There are many loving and well-deserved tributes to Sidney Lumet to be found on the Internet today, as is appropriate for a man who directed such great movies as 12 Angry Men, The Verdict, Dog Day Afternoon, Network, and Serpico.
I've seen all of those, and they are indeed great movies. But my favorite Lumet movie, in fact one of my favorite movies of all time, is Lumet's Prince of the City, which later this year will celebrate its 30th birthday. In a long-ago post, I went so far as to call it "the greatest unsung drama of our time."
Prince of the City tells the true story of Danny Ciello (the original detective's name was Bob Leuci, but the story told in the movie is remarkably true to the story told in the book written by Leuci), a New York City narcotics detective in the early 1970s. Ciello is a member of an elite group of detectives referred to by their colleagues (and their detractors) as "princes of the city" because of their citywide jurisdiction. They pursue the big dealers, make the big cases, and pretty much make up the rules as they go along. As Ciello tells a prosecutor at one point (I'm paraphrasing), "These guys will never get convicted. But we can steal their money, and make sure they get deported."
Eventually, Ciello suffers a crisis of conscience, and decides to team up with two young, ambitious district attorneys to bring corrupt detectives to justice. He goes undercover, but tells them that he has a line - he will never give up his partners. And from the moment he says that, it is inevitable that he will, in fact, give up his partners. The movie tells its story with care, and it slowly unfolds toward its inevitable conclusion. These are men Ciello cares about a great deal. At one point, he goes so far as to say "I sleep with my wife, but I live with my partners." He loves them as much as he does his wife and family. But he will betray them.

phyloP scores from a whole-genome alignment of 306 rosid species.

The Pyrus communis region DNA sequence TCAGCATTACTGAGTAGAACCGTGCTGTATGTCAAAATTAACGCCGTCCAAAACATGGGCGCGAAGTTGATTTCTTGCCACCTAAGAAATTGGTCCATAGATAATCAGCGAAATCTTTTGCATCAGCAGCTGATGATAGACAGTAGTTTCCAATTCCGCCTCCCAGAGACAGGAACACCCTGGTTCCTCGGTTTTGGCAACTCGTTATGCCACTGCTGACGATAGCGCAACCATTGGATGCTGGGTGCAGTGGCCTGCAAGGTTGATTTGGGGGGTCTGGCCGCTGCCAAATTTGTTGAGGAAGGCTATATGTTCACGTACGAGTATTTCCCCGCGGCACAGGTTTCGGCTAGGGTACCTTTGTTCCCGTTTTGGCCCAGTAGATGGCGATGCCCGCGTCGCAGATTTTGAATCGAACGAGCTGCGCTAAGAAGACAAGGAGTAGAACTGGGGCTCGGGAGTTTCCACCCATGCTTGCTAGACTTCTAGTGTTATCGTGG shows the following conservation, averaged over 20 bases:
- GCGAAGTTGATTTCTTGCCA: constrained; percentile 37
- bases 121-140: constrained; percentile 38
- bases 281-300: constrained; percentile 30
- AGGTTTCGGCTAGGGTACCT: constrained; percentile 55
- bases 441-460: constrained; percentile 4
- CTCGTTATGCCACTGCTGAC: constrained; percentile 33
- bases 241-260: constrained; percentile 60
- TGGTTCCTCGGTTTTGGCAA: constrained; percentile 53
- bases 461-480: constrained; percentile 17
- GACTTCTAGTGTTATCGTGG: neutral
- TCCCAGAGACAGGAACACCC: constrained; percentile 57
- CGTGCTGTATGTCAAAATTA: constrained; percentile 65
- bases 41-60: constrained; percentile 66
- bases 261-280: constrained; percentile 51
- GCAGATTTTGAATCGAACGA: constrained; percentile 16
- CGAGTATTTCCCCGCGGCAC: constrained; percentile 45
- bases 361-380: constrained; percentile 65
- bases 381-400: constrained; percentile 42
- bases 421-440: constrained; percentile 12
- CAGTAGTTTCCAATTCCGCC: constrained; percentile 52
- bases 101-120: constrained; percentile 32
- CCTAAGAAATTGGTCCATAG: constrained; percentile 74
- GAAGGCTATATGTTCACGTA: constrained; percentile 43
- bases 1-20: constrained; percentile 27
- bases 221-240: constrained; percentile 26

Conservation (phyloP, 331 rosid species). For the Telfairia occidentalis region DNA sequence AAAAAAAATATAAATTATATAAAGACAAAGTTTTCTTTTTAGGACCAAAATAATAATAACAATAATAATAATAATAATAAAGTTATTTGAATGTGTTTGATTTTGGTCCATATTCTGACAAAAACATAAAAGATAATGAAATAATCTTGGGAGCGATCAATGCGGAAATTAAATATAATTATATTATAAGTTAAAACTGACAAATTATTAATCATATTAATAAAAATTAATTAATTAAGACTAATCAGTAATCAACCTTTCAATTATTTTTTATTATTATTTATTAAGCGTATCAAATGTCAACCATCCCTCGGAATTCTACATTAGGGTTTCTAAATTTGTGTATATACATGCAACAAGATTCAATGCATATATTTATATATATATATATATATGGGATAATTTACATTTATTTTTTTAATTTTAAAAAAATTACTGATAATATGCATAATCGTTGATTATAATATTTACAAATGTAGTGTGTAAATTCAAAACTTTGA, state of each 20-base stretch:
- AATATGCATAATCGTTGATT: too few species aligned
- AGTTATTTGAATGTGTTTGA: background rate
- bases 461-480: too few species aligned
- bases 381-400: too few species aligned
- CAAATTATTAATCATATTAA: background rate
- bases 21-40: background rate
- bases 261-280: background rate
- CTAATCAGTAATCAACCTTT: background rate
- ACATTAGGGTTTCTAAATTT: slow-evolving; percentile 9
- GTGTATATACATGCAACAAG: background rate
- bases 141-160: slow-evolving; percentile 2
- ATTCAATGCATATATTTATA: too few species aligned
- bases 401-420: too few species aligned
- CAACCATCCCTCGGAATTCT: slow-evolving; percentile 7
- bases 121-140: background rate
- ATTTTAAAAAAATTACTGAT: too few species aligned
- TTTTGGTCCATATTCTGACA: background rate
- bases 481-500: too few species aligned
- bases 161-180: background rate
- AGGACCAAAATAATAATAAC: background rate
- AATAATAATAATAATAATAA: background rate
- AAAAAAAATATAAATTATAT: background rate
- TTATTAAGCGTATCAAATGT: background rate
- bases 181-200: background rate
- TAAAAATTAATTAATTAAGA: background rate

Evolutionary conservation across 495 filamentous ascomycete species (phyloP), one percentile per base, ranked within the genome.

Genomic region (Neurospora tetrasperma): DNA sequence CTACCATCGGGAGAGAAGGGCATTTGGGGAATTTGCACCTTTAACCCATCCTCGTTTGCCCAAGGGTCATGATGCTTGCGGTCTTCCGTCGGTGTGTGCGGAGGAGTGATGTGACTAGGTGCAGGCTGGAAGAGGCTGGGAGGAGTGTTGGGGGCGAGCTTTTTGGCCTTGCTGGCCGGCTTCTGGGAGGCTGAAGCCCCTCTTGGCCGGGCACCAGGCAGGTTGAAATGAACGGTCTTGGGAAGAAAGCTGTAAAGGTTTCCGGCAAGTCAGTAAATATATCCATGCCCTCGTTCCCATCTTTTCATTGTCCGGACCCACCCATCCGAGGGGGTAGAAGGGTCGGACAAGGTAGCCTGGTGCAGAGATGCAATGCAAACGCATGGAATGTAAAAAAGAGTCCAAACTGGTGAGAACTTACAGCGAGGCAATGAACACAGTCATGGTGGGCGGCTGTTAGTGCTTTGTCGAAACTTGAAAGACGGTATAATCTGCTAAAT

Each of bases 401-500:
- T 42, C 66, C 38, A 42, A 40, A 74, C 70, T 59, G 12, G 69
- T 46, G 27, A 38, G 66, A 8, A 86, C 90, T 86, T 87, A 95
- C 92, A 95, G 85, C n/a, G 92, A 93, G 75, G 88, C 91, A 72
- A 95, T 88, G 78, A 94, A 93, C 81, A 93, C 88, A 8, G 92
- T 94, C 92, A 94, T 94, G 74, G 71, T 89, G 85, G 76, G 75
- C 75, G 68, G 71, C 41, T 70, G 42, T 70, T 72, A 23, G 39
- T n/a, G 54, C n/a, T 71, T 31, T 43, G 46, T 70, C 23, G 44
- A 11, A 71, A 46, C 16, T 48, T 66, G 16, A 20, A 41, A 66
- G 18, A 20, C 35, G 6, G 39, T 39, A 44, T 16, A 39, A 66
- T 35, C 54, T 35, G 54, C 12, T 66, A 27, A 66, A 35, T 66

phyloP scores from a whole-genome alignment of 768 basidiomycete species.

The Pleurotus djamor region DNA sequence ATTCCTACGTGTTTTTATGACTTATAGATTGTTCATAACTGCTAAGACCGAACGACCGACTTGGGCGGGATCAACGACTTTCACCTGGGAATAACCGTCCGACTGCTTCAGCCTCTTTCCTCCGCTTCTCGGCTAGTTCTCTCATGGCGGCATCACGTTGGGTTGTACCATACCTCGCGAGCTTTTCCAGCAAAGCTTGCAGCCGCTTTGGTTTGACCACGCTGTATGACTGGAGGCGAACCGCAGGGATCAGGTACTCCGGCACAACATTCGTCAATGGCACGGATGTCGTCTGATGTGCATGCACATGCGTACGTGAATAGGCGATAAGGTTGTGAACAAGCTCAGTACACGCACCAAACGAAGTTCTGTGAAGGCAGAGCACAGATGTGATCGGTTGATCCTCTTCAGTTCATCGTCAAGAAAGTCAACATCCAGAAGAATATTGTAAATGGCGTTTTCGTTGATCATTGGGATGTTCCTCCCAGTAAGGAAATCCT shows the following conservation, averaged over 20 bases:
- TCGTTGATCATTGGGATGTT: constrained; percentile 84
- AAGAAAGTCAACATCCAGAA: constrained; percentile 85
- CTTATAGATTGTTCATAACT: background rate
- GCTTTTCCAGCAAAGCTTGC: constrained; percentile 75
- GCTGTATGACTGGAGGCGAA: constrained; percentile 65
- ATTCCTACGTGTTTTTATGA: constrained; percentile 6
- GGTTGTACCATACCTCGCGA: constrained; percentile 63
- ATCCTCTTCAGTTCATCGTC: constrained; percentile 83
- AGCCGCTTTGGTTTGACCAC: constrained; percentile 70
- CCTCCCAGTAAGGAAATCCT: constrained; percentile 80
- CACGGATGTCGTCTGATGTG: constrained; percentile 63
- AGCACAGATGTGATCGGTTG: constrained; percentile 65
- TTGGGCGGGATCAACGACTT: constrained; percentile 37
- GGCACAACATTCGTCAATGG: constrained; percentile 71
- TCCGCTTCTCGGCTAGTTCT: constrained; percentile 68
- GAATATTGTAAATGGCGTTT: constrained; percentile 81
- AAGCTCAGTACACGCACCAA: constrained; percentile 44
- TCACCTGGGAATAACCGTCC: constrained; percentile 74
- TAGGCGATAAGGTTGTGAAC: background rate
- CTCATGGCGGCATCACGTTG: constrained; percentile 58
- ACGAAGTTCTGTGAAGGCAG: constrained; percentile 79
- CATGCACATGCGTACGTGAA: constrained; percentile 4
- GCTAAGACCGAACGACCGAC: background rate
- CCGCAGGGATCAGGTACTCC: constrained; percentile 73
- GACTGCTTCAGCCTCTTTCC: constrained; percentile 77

The movie was not a huge hit at the time, and it didn't win a lot of awards, but it should have. Treat Williams gives the performance of his life as Danny Ciello, but the real strength of the movie comes from its remarkable supporting cast - Jerry Orbach, Lindsay Crouse, Bob Balaban, Richard Foronjy, James Tolkan, and many others. It is an incredible ensemble performance.
Prince of the City is a remarkable film by a remarkable director. Sidney Lumet, R.I.P.
- Sheila O'Malley talks about the impact that Dog Day Afternoon had on her life.
- Matt Zoller Seitz: "He made movies for adults."